All three of these ‘young’ women struggle with the same demons I’ve wrestled with the last few years. All three can’t see the doors that are about to fling wide open. They can’t yet feel the freedom, the energy, the excitement that comes with embracing their possibilities in the second half of our lives.

Oh, I beg of you. Don’t ever close those doors with a ‘got to make more money’ excuse. Don’t be afraid to go back to school because of your age. Ram through that door, honey – set your sights high, follow your passion, and cherish every dang minute of it!

The money will follow. I promise it will.

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Don’t label yourself ‘old’: I have a rule. Never, never order the senior coffee at McDonald’s. I don’t care if it’s cheaper, just don’t do it. If a cashier fails to ask for your ID when buying wine, whip it out anyway. Embarrass the s.o.b. And when that AARP thing comes in the mail, trash it immediately.

Take baby steps: Dare yourself to sign up for one – just one – course at a local college . . . and make it an easy one. Don’t stress to make an A. Just enjoy it. You might get hooked. If you do happen to get hooked, walk down to the College Scholarship Office and let one of those folks show you how many scholarships are available for us ‘old’ folks.

Lindsey, you dream of being a writer? Sign up for a MeetUp in your area. Here’s one for you: Click Here. Hit the RSVP button then go with an open mind because you might be surprised to meet an agent there – one who thinks your book idea is very marketable.

Get an accountability partner (or ‘virtual’ partner): Verbalize what you want to do to a friend or on Facebook. Put it out there then follow through. With a glass of wine under my belt to give me alcohol-induced courage – before I could chicken out – I posted my NYC dream on Facebook. Within minutes I had 10-20 eyes on me, daring me to book that flight. I was forced to follow through.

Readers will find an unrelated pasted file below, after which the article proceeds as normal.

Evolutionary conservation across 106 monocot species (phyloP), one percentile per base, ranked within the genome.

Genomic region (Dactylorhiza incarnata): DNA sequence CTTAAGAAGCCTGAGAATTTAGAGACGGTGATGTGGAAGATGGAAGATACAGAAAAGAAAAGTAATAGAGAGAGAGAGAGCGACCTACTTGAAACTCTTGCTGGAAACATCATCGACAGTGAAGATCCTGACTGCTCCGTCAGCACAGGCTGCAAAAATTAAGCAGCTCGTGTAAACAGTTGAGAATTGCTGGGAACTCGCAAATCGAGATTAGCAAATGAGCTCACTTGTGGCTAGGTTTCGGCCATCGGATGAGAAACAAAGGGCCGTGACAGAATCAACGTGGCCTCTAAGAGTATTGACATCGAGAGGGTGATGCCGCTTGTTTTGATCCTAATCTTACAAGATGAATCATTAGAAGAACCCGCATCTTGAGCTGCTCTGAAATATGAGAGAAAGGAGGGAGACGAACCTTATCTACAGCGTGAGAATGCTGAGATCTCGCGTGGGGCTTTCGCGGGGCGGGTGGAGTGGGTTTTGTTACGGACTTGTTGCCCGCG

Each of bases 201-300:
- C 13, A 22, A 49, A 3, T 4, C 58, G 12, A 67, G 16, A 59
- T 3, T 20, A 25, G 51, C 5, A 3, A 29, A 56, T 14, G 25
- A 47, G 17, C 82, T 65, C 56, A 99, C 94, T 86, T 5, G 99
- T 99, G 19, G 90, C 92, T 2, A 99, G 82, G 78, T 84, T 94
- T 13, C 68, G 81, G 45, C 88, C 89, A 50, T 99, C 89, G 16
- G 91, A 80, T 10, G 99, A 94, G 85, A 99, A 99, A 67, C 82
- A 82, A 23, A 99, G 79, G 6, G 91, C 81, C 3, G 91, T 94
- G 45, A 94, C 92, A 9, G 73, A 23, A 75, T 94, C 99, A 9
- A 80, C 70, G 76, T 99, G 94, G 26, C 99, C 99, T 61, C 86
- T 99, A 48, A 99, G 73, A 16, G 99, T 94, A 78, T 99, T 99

Let others help you get there. Don’t know what you want to do next? Get 5 or 6 of your friends together, picking those in similar stages of their lives. Sort of like a book club, agree to meet once a week and start peeling back the layers and uncovering your passions. Ask yourselves questions like “If money wasn’t a problem, what would I do, where would I go? If I was 25 again, what do I dream of doing? What in my life, enlivens me? I had the opportunity to attend a day-long “Intentions Setting” class last year. Each of us listed what things ‘floated our boat.’ Mine were (1) I love to learn, (2) I love being around young creative people, (3) I love New York. Well, folks, at the end of that class it became very clear that I should plan a trip to NY, enroll in a class at Parsons where I could be surrounded by young people. The rest is history.

Trust in God. He has plans for your second half of life that are much bigger, much more fulfilling, much more exciting that you can even imagine. Just make sure you walk through that door that he is opening for you.